WASHINGTON — In communities where people have taken to the streets to protest injustice, some activists have acted on their convictions by also marching on to polling places to try to bring about change. But it depends on circumstances.
According to election results and voter registration data, an increased number of citizens in Ferguson, Mo., turned out at voting booths in the April municipal elections, the first balloting since a police officer fatally shot Michael Brown on Aug. 9, 2014.
In contrast, voter registration increased only slightly in Seminole County, Fla., following the shooting of unarmed teen Trayvon Martin in the city of Sanford, one of its cities, by George Zimmerman.
Officials in Baltimore, Md., have yet to release voter registration numbers since the protests over the death of 25-year-old Freddie Gray following his arrest by police officers, but experts say Baltimore, especially in light of the history of its criminal justice system, may not portend greater civic involvement.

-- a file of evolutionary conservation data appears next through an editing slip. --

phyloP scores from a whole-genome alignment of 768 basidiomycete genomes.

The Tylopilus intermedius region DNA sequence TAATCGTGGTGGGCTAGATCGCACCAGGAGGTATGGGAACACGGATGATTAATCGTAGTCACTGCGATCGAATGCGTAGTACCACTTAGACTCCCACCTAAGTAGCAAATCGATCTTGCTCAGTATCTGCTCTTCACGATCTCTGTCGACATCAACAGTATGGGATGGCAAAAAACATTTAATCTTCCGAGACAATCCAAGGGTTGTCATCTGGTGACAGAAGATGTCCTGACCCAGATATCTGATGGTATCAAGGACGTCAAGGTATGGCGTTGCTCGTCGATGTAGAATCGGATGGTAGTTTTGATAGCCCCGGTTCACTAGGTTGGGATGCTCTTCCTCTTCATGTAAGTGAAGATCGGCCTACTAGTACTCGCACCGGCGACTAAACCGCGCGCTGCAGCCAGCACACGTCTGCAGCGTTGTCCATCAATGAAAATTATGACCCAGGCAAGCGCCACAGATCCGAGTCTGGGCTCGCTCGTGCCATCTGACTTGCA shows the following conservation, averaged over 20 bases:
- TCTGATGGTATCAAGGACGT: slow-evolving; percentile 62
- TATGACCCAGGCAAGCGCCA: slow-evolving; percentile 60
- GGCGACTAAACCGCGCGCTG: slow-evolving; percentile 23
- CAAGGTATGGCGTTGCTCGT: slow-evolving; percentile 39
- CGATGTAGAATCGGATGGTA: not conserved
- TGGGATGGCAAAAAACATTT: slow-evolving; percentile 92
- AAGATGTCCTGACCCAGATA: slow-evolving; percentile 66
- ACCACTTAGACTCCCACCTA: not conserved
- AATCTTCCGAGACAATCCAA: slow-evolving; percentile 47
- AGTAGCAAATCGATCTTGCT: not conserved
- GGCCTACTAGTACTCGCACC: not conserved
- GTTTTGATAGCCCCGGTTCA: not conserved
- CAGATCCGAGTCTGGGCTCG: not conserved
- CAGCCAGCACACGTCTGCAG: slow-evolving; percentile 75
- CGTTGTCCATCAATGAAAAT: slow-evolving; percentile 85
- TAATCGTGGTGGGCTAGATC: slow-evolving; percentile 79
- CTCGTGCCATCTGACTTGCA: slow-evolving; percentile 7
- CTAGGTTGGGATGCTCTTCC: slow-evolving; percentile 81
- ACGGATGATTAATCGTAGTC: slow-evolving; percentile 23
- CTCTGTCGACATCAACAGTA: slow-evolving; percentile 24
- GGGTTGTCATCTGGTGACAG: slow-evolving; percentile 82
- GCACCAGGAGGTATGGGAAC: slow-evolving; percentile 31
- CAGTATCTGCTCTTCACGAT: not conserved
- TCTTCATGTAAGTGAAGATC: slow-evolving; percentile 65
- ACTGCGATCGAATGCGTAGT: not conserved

Ferguson’s April 7 municipal election saw the highest rate of voter turnout in at least seven years, with 24.4 percent of registered voters casting ballots. That more than doubled the 12 percent turnout of the April elections in the previous year.
The election actually changed the face of the city council, voting in two African-American candidates, in Ward 1 and Ward 2, which tripled the number of black council members from two to six.
Alison Dreith, former statewide organizer for Missouri Progressive Vote Coalition and legislative coordinator for Don’t Shoot Coalition, said the protests over the Michael Brown shooting mobilized a city that had seen registration decline. In the past several years, many of its family support centers where people obtained food stamps and unemployment benefits had closed.